I put my luggage in the luggage storage room and headed out for my last sightseeing excursion in Budapest, the Great Synagogue.  When I go to the synagogue there was a line to buy tickets and a line to get into the synagogue with the tickets.  I checked the time on my cell phone, it was just after 10:30 am, the line was moving fast enough, I had time to go inside the synagogue and still make my 13:20 train to Zagreb.

Lynnae in front of the Great Synagogue 
The Great Synagogue is the largest synagogue in Europe and is the central place of worship for Central Europe's largest Jewish community according to the Rough Guide to Europe on a Budget. The Great Synagogue was on my list of sights to see in Budapest, I did not think I would make it, but my train mix up gave me time to visit.

There is a lot of history at the Great Synagogue, I started my self-guided tour in the Synagogue, there were many people on guided tours getting a history lesson on the synagogue, a few of the groups were English speaking.  I chose to walk through the synagogue on my own so I could control the pace, I had a train to catch.  

The Great Synagogue 

After viewing the interior of the, I walked to the courtyard where over 2000 Jews killed between 1944 and 1945 are buried in a mass grave.  I looked at the photos and read the information that lined the walkway of the courtyard, the placards said some of those who died were identified and tombstones were placed to make them, others remained unidentified, but later tombstones were placed to recognized them.  There were many memorial signs with the inscription, "Never Again!"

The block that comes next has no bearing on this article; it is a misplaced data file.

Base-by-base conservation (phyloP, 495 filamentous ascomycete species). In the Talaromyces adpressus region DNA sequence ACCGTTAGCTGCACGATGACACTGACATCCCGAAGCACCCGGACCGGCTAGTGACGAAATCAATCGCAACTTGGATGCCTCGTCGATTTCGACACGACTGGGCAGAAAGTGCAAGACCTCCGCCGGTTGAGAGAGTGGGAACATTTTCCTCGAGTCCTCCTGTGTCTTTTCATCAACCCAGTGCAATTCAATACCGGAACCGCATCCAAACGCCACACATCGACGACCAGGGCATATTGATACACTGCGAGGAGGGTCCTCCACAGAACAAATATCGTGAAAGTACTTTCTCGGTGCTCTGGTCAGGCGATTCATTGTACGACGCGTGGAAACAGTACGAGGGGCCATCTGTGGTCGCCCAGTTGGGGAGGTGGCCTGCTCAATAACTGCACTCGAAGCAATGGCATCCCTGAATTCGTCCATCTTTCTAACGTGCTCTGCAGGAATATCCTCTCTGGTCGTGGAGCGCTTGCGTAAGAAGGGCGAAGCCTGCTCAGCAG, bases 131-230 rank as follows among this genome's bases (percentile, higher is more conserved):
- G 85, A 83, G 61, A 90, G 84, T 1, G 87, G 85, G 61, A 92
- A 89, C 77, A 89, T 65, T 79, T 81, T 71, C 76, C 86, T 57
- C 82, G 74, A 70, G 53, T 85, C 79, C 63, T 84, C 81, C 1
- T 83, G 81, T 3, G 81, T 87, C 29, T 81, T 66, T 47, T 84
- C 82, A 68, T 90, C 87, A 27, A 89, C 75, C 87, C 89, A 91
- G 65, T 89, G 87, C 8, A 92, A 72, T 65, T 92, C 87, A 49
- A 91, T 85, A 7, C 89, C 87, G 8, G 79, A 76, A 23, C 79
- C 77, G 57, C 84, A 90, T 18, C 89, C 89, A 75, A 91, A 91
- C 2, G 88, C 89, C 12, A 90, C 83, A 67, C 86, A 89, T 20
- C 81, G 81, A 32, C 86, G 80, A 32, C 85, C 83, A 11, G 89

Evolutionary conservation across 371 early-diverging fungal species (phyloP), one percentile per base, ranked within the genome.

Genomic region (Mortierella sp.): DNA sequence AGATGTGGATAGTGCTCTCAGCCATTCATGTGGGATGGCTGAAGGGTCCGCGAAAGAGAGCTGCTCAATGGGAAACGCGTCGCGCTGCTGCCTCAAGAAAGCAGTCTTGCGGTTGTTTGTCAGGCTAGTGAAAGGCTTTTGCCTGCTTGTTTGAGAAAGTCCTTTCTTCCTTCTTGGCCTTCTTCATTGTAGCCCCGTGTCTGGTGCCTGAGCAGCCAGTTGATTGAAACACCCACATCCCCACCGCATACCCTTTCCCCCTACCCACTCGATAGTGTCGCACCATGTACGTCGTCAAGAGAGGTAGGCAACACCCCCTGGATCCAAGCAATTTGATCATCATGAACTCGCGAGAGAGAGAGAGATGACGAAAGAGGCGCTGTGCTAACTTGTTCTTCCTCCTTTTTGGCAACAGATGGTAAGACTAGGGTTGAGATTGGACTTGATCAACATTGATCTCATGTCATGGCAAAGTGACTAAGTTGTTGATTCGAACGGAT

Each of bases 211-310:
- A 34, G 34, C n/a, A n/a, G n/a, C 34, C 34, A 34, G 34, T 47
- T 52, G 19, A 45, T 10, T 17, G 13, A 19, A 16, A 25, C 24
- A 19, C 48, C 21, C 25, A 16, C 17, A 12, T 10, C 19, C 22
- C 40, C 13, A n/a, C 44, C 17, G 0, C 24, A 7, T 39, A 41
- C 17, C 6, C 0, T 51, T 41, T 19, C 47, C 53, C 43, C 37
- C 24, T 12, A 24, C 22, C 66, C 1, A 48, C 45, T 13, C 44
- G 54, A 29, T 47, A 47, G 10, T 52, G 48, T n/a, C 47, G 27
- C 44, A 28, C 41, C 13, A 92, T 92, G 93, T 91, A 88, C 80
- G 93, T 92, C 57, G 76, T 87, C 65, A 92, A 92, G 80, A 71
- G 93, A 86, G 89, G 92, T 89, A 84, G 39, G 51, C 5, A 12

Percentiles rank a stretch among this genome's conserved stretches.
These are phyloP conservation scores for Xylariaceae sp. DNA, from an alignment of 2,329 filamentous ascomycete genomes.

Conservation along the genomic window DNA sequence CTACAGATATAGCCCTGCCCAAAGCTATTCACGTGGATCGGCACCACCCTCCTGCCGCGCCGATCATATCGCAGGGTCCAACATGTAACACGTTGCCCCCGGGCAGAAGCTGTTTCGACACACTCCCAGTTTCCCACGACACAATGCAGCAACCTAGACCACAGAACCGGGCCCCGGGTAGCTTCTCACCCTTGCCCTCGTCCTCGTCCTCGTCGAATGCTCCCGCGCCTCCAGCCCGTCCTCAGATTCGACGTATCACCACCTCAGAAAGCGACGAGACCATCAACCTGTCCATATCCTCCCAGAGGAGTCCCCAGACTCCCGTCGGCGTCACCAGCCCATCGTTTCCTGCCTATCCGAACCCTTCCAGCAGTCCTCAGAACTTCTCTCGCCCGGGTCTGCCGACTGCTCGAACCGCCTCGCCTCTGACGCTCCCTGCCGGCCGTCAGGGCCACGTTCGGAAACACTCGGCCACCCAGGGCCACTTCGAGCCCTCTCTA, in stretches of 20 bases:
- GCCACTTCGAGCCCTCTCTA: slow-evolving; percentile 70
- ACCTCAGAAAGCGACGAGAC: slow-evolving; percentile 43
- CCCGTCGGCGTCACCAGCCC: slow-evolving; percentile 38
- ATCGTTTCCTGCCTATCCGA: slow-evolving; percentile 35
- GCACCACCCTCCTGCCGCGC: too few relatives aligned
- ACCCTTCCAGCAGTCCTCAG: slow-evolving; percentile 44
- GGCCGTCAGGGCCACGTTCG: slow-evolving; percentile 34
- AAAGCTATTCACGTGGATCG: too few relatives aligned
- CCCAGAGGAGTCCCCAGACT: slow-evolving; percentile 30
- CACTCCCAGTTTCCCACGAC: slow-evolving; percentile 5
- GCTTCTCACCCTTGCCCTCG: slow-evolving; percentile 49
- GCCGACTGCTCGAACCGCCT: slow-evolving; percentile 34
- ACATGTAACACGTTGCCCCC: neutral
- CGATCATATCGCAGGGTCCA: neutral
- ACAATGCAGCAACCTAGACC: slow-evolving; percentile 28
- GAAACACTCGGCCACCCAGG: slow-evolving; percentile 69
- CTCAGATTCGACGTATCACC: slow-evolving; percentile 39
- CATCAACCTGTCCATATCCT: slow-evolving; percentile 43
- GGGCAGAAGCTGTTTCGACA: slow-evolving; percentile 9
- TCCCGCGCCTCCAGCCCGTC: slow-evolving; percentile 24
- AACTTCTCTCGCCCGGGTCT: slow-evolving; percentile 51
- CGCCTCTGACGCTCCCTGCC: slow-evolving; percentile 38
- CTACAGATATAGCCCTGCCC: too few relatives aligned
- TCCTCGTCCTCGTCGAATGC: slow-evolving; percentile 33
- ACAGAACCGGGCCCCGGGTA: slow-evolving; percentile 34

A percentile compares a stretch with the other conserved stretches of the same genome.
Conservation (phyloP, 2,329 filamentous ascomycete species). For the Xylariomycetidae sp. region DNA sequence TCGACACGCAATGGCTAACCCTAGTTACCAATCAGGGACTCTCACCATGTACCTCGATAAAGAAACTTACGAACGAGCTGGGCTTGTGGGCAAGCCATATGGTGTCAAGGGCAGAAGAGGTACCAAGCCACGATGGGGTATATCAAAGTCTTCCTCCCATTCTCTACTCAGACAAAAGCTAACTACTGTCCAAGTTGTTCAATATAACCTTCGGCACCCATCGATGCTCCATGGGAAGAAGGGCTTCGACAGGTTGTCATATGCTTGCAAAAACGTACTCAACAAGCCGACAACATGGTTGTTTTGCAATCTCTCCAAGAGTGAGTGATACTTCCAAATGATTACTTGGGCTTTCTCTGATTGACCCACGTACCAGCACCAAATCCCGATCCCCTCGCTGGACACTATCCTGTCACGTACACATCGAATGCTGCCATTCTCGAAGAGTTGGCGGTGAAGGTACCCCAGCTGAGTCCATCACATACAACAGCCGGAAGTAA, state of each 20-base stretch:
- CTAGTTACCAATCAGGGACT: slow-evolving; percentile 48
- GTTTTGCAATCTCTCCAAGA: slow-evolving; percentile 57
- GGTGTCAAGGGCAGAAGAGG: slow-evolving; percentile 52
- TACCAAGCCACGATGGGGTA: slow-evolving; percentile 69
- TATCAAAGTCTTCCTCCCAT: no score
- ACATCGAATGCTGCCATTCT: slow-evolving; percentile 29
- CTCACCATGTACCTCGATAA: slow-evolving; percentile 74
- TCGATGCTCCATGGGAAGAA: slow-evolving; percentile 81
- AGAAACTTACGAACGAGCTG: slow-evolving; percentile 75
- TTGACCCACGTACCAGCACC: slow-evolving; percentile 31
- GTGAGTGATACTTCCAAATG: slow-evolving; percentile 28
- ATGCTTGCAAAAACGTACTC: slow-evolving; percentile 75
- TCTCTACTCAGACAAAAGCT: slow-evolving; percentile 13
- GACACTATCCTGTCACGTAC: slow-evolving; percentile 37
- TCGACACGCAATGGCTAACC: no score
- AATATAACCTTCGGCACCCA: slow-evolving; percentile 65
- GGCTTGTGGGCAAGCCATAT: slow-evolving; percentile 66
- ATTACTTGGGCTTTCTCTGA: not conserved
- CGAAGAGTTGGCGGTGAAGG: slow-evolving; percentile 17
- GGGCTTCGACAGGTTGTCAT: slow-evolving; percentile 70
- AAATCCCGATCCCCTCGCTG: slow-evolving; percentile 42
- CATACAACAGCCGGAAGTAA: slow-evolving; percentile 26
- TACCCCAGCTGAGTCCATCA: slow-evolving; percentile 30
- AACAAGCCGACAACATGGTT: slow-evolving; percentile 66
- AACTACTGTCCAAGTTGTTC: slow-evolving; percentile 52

Jewish Cemetery at the Great Synagogue

Holocaust Memorial at the Great Synagogue
After viewing the Jewish Cemetery I walked around the Garden of Remembrance.  I saw the memorial to the Hungarian Jewish Martyrs, a memorial to Raoul Wallenberg, and the Swedish diplomat who rescued many Jews during WWII.  I thought this was the end of my self-guided tour and began to look for an exit, I did not realize the exit to the Great Synagogue was in the Garden of Remembered.  Looking for the exit I found a museum, there were Jewish artifacts, some background on Judaism and a section on the Holocaust.

Raoul Wallenberg in Jewish Museum at the Great Synagogue
After I viewed the museum, I found a map that pointed the way to the exit of the museum.  I check my cell phone, I was making good time.  I stopped and got some money from an ATM, then debated buying some food, and decided to wait until I got to the train station.  I had not traveled on a train in Europe with only my Eurail pass, I always had a paper ticket too.  I wanted to get to the train station early in case I needed to pay a fee or if a reservation was required. I went to my hostel, got my luggage, and walked to the subway.